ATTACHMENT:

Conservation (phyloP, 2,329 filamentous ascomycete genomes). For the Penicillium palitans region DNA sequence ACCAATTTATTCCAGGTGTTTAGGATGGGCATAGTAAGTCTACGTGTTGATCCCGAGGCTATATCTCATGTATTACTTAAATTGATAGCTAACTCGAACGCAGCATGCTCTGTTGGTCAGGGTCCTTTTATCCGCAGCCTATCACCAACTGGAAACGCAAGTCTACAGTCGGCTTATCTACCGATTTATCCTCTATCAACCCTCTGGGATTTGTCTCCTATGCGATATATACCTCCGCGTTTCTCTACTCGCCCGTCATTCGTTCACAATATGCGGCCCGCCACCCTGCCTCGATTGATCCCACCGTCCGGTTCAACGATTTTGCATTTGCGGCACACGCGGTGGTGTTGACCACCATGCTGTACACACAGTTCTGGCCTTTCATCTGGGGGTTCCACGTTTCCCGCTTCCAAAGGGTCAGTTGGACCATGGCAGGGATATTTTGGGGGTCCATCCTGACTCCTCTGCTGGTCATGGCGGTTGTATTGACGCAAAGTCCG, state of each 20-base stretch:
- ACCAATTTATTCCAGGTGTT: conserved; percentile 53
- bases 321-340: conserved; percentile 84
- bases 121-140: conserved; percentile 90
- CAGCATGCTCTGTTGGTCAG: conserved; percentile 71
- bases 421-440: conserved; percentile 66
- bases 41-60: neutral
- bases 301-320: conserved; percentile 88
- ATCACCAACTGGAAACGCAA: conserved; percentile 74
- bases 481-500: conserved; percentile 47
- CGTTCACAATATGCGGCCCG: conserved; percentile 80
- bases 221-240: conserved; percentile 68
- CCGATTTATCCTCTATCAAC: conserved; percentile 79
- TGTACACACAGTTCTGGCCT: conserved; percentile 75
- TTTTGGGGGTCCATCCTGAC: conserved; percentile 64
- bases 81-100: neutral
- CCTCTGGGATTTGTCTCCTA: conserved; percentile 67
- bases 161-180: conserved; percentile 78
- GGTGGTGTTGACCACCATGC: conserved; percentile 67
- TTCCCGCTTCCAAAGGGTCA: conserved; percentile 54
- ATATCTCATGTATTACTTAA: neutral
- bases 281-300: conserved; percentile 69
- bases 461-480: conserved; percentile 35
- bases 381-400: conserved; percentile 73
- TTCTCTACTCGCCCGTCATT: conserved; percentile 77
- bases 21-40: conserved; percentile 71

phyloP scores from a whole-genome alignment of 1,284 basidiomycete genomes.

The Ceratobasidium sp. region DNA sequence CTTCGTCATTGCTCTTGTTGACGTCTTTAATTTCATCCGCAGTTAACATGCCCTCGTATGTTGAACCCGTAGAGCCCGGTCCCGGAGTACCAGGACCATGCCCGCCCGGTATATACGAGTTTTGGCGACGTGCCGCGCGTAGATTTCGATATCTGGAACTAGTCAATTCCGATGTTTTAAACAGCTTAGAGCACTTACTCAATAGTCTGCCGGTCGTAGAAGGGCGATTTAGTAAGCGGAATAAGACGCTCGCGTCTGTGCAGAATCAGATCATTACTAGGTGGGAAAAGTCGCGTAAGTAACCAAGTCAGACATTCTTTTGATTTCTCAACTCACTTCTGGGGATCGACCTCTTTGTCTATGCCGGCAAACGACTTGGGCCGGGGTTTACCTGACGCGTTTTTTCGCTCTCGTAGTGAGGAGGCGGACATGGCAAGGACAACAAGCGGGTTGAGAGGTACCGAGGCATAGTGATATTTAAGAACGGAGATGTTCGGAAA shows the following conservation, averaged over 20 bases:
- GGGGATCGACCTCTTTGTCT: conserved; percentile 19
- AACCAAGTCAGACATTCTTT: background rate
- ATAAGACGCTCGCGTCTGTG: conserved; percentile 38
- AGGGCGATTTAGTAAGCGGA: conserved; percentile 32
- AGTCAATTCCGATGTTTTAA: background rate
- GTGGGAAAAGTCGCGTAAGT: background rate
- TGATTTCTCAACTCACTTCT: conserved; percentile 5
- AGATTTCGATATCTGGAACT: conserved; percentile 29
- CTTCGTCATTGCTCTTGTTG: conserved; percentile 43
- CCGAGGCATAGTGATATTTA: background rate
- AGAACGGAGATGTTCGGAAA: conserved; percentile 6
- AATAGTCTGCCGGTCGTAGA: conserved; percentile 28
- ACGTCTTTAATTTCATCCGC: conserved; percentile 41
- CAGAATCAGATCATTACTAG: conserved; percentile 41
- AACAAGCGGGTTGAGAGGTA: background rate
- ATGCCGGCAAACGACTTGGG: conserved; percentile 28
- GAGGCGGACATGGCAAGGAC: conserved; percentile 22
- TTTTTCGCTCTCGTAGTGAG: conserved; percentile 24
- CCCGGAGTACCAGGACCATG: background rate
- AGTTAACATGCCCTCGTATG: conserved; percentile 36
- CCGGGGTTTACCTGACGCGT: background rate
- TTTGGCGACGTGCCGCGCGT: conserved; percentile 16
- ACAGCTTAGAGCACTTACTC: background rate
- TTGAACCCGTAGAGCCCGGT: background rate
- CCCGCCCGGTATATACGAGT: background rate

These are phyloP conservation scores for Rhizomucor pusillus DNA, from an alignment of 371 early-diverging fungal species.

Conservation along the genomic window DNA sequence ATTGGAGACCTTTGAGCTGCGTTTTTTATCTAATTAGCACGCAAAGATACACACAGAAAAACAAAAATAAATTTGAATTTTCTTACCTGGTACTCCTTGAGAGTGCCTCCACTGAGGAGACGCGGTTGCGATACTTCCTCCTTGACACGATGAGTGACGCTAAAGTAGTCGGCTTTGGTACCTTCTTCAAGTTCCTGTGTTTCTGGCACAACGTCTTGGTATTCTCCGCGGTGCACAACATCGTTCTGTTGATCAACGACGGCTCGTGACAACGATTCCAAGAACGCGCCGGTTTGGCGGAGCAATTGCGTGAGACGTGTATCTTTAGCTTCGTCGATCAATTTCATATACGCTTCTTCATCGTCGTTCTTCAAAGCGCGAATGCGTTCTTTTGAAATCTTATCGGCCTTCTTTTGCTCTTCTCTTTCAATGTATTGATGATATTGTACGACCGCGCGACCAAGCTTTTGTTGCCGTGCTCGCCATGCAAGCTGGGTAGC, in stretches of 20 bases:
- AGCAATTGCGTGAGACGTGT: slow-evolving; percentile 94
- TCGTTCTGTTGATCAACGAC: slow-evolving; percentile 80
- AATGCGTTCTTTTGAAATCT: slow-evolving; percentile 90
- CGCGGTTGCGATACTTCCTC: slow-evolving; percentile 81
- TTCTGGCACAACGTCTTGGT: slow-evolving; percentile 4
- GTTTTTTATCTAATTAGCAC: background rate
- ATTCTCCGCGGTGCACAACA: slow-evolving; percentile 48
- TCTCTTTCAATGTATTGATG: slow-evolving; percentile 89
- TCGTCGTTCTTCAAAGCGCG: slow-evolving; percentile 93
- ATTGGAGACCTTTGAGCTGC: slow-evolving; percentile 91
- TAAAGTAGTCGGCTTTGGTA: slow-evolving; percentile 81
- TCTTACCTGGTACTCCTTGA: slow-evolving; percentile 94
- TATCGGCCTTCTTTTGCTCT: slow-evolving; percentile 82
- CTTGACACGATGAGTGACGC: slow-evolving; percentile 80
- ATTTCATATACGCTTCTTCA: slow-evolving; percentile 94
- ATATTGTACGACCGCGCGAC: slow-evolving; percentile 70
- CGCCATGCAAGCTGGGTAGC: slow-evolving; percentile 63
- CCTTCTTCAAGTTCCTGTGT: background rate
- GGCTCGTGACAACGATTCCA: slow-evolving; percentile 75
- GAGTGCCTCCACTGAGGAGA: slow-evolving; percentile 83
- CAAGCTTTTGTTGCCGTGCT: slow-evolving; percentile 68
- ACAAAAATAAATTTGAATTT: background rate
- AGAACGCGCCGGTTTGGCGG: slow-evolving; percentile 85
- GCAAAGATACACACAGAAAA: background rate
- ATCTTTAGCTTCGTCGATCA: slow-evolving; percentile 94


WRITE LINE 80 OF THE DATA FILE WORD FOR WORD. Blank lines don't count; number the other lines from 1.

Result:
- ATCTTTAGCTTCGTCGATCA: slow-evolving; percentile 94